In fact the rule can be refined to state that there is price dimension and there is value (or utility) dimension. The value dimension has many components to it:

  1. Quantity: The versions all deliver identical benefits, they differ only in size/quantity. This is the classic, small, medium, large versioning. The price variation is usually non-linear, that is the customers pay less price per unit when they choose bigger sizes.
  2. Benefits:  This is the bronze, silver, gold versioning. Customers receive additional or different feature set with each version regardless of quantity consumed. An example is a survey tool providing email marketing tie-in only with higher priced version. Or more recently, Jet Blue offers “Fly all you can” ticket in two versions, one has Friday-Saturday restriction.
  3. Perceived Benefits: This is a special case of (2) above. There is absolutely no difference between versions and yet they are perceived differently due to branding and other marketing actions. This requires its own discussion and is beyond the scope of this article.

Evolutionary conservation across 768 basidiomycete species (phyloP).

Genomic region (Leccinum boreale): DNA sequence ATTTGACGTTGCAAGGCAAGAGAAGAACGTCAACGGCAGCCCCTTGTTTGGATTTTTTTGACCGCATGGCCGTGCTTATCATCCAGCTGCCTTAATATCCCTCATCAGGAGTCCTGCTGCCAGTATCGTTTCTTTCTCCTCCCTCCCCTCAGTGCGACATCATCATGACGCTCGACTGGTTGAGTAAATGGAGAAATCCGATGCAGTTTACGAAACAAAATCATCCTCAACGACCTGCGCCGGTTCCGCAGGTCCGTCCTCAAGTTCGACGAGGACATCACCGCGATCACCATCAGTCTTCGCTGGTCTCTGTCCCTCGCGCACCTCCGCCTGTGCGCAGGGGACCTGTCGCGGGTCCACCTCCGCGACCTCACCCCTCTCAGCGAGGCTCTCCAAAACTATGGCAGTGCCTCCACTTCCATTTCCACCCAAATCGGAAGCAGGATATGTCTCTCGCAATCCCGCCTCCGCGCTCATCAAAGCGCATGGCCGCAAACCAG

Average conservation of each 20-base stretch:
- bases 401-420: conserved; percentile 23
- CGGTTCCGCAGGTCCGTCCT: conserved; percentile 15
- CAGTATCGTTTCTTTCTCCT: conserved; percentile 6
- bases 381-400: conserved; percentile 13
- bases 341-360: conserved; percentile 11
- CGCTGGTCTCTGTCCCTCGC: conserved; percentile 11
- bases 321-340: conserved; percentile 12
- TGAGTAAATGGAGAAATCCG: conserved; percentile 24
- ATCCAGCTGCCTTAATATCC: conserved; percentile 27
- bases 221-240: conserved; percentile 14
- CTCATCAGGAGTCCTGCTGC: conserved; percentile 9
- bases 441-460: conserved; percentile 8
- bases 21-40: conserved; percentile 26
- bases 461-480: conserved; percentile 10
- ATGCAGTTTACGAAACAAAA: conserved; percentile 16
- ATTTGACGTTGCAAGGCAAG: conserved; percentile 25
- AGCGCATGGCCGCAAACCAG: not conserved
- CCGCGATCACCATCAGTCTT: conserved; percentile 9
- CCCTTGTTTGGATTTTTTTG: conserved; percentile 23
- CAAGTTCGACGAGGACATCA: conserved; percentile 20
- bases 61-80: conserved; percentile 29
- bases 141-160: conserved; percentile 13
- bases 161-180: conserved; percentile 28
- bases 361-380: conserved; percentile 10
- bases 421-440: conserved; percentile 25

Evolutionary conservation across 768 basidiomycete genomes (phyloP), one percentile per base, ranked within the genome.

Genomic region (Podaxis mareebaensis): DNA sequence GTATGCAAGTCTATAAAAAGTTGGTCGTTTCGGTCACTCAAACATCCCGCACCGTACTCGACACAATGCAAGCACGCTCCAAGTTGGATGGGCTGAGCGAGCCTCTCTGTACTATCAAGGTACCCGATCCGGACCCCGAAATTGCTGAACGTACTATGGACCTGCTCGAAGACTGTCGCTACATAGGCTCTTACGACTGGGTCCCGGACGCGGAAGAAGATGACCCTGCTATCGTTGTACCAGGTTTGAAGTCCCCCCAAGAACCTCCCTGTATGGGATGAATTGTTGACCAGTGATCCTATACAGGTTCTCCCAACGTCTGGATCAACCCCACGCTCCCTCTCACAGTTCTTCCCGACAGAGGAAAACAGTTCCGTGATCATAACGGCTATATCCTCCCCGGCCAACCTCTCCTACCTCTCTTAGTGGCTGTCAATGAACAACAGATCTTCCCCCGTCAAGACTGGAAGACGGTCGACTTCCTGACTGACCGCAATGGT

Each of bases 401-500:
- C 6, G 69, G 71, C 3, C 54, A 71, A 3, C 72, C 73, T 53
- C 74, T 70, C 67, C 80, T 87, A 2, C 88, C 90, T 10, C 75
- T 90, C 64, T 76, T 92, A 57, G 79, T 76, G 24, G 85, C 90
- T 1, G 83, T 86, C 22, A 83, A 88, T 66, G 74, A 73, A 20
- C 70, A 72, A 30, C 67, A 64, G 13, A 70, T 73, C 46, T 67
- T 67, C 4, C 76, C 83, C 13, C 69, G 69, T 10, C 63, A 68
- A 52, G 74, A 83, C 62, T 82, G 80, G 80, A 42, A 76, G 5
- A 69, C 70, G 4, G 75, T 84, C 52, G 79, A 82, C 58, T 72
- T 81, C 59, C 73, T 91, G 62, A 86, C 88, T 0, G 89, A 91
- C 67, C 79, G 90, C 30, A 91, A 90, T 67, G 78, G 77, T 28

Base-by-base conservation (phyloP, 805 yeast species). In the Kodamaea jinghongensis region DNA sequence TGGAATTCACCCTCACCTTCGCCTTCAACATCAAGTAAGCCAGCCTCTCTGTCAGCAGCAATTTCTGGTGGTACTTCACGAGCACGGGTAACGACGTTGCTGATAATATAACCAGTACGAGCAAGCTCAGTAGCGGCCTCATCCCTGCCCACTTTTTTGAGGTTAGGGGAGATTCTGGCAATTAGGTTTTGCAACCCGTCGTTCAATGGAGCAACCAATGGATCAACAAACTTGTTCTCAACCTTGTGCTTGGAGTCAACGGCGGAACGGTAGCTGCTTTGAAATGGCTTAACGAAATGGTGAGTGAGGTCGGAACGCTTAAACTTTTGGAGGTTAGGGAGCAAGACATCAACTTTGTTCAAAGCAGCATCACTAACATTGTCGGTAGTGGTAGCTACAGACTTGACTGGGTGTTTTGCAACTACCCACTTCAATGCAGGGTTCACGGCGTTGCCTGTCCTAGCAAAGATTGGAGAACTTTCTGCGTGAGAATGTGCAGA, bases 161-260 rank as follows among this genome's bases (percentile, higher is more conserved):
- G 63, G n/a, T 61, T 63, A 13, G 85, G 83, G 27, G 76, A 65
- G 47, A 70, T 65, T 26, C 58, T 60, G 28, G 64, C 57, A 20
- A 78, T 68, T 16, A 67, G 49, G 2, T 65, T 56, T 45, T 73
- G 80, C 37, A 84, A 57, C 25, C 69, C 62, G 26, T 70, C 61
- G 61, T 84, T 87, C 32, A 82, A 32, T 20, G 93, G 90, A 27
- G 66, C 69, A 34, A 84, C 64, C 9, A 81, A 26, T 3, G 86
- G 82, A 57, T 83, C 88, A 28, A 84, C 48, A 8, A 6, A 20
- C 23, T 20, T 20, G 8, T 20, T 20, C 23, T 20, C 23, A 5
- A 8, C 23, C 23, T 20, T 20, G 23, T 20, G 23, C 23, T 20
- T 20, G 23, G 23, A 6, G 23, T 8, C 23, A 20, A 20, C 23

How do you decide between Quantity and Benefit dimension or pick both? Even when you decide on this, how should the versions themselves be designed? For instance,

  1. You are designing a survey app, should you design the lowest version with 1000 responses at $10 price level or 2000 responses at $15, or are there other ways?
  2. You are designing a webapp,  should API integration be allowed in the lowest version and priced in or only be made available in higher level versions?
  3. How should the price vary across the versions so that those who have high willingness to pay are not tempted by your lowest priced version?
  4. How many versions?
  5. What about the versioning costs? (Product, Sales, Menu and Customer-Cognitive costs)

I do not believe there is a generalized way to answer all these questions. Even the answer to the basic question of, quantity or feature, there is no one answer. It depends on your customer segments, what they value and what maximizes your profit.

You can find the right versioning strategy using advanced marketing research methods like conjoint and cluster analyses. (Or I can help!)

If you are doing versioning, why not do it right?